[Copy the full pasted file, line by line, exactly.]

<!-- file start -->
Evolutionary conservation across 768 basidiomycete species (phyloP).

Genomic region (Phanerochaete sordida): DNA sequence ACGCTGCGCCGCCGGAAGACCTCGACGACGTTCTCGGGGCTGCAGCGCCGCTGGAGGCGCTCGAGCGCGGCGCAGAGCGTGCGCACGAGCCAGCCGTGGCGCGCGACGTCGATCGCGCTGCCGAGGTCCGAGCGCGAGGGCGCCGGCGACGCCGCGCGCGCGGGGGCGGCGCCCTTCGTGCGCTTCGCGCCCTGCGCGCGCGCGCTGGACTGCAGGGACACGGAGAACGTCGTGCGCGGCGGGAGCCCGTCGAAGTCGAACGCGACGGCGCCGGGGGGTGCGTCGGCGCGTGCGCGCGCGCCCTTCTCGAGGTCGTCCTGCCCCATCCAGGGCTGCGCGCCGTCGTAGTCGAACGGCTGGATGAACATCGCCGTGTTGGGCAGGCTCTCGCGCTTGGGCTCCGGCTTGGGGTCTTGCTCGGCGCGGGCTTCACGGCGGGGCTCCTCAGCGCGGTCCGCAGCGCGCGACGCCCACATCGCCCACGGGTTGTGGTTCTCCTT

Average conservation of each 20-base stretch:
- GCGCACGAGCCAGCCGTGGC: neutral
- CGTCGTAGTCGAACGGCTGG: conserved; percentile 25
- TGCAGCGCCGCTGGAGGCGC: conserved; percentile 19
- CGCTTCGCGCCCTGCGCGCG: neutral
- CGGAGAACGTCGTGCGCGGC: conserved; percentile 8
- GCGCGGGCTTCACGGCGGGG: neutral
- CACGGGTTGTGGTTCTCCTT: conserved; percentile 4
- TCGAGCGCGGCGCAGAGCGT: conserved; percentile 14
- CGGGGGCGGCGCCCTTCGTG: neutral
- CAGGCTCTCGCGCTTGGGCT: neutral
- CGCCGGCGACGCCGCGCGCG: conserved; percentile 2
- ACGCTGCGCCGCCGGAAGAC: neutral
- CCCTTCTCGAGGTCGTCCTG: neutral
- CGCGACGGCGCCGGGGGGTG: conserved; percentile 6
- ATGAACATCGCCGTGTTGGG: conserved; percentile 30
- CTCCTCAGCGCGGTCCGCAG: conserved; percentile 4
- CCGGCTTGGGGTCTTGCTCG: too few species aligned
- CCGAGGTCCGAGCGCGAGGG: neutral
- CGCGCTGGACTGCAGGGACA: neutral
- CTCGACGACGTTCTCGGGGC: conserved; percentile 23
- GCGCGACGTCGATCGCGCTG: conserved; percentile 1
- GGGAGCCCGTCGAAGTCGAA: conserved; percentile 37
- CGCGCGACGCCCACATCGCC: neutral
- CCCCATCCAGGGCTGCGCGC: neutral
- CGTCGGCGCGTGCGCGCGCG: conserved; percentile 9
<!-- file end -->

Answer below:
Evolutionary conservation across 768 basidiomycete species (phyloP).

Genomic region (Phanerochaete sordida): DNA sequence ACGCTGCGCCGCCGGAAGACCTCGACGACGTTCTCGGGGCTGCAGCGCCGCTGGAGGCGCTCGAGCGCGGCGCAGAGCGTGCGCACGAGCCAGCCGTGGCGCGCGACGTCGATCGCGCTGCCGAGGTCCGAGCGCGAGGGCGCCGGCGACGCCGCGCGCGCGGGGGCGGCGCCCTTCGTGCGCTTCGCGCCCTGCGCGCGCGCGCTGGACTGCAGGGACACGGAGAACGTCGTGCGCGGCGGGAGCCCGTCGAAGTCGAACGCGACGGCGCCGGGGGGTGCGTCGGCGCGTGCGCGCGCGCCCTTCTCGAGGTCGTCCTGCCCCATCCAGGGCTGCGCGCCGTCGTAGTCGAACGGCTGGATGAACATCGCCGTGTTGGGCAGGCTCTCGCGCTTGGGCTCCGGCTTGGGGTCTTGCTCGGCGCGGGCTTCACGGCGGGGCTCCTCAGCGCGGTCCGCAGCGCGCGACGCCCACATCGCCCACGGGTTGTGGTTCTCCTT

Average conservation of each 20-base stretch:
- GCGCACGAGCCAGCCGTGGC: neutral
- CGTCGTAGTCGAACGGCTGG: conserved; percentile 25
- TGCAGCGCCGCTGGAGGCGC: conserved; percentile 19
- CGCTTCGCGCCCTGCGCGCG: neutral
- CGGAGAACGTCGTGCGCGGC: conserved; percentile 8
- GCGCGGGCTTCACGGCGGGG: neutral
- CACGGGTTGTGGTTCTCCTT: conserved; percentile 4
- TCGAGCGCGGCGCAGAGCGT: conserved; percentile 14
- CGGGGGCGGCGCCCTTCGTG: neutral
- CAGGCTCTCGCGCTTGGGCT: neutral
- CGCCGGCGACGCCGCGCGCG: conserved; percentile 2
- ACGCTGCGCCGCCGGAAGAC: neutral
- CCCTTCTCGAGGTCGTCCTG: neutral
- CGCGACGGCGCCGGGGGGTG: conserved; percentile 6
- ATGAACATCGCCGTGTTGGG: conserved; percentile 30
- CTCCTCAGCGCGGTCCGCAG: conserved; percentile 4
- CCGGCTTGGGGTCTTGCTCG: too few species aligned
- CCGAGGTCCGAGCGCGAGGG: neutral
- CGCGCTGGACTGCAGGGACA: neutral
- CTCGACGACGTTCTCGGGGC: conserved; percentile 23
- GCGCGACGTCGATCGCGCTG: conserved; percentile 1
- GGGAGCCCGTCGAAGTCGAA: conserved; percentile 37
- CGCGCGACGCCCACATCGCC: neutral
- CCCCATCCAGGGCTGCGCGC: neutral
- CGTCGGCGCGTGCGCGCGCG: conserved; percentile 9